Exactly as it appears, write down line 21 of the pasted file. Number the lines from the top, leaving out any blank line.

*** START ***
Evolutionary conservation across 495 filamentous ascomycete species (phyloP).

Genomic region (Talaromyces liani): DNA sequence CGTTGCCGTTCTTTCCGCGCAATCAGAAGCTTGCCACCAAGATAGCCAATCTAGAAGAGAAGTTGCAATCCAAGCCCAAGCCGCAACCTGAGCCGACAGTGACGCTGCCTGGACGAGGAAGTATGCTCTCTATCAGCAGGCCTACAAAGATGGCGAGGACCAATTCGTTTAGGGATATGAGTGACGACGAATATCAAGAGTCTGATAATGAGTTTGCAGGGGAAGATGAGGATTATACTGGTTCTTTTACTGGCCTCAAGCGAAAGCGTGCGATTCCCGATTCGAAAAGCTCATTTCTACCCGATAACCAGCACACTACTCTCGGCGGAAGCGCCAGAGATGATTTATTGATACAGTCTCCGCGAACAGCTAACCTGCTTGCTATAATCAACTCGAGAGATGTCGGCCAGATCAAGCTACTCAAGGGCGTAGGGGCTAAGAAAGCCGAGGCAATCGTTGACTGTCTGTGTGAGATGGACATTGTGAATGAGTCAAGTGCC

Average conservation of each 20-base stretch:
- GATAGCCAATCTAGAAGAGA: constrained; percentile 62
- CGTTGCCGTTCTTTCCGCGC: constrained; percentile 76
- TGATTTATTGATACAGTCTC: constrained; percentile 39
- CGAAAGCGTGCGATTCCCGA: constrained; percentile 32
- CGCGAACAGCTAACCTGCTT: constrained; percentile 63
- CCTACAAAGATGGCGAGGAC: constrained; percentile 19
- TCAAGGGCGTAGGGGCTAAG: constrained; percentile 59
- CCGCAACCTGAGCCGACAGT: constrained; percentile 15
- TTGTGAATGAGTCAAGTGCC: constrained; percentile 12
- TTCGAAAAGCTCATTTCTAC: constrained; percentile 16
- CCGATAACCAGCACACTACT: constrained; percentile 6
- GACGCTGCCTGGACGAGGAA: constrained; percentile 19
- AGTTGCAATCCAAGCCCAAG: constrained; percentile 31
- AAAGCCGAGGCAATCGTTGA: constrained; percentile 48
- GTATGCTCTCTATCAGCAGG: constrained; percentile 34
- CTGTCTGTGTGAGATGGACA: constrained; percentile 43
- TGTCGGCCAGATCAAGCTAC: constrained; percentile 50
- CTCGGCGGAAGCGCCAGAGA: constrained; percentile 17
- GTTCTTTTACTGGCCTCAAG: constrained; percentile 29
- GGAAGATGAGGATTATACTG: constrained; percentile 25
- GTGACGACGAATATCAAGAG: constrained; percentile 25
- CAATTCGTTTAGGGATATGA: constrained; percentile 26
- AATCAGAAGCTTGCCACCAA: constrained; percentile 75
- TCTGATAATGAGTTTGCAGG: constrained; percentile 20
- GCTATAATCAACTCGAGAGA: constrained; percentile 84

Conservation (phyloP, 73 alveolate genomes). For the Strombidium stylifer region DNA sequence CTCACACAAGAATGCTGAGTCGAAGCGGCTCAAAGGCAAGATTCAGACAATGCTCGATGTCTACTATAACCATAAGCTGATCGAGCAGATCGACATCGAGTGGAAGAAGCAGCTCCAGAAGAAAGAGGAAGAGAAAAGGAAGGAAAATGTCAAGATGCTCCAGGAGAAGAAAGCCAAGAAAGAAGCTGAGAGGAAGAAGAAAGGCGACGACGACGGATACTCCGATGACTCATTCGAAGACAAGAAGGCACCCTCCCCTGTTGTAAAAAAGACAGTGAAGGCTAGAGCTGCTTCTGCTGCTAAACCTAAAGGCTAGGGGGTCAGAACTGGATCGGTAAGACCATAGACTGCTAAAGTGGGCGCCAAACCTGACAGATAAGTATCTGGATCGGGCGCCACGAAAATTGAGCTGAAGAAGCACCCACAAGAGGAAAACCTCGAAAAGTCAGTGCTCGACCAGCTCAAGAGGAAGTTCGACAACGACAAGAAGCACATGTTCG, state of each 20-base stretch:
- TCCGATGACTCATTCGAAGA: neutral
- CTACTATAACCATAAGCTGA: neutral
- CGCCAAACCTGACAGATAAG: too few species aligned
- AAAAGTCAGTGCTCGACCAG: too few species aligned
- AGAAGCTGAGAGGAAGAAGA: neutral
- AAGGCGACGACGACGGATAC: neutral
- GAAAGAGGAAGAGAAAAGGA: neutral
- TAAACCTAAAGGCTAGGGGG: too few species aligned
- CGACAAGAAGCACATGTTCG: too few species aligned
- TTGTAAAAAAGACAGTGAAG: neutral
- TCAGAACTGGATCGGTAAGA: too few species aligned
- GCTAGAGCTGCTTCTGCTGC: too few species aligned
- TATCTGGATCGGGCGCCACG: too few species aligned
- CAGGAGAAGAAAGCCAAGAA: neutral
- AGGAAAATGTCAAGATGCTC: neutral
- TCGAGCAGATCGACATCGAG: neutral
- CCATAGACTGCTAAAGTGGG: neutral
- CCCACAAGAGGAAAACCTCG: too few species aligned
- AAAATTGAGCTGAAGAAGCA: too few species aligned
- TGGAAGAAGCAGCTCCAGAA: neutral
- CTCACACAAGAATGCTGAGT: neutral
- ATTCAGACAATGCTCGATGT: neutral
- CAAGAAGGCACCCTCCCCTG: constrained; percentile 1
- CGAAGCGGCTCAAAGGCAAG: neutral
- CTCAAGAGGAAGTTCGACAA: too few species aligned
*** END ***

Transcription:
- CTCGGCGGAAGCGCCAGAGA: constrained; percentile 17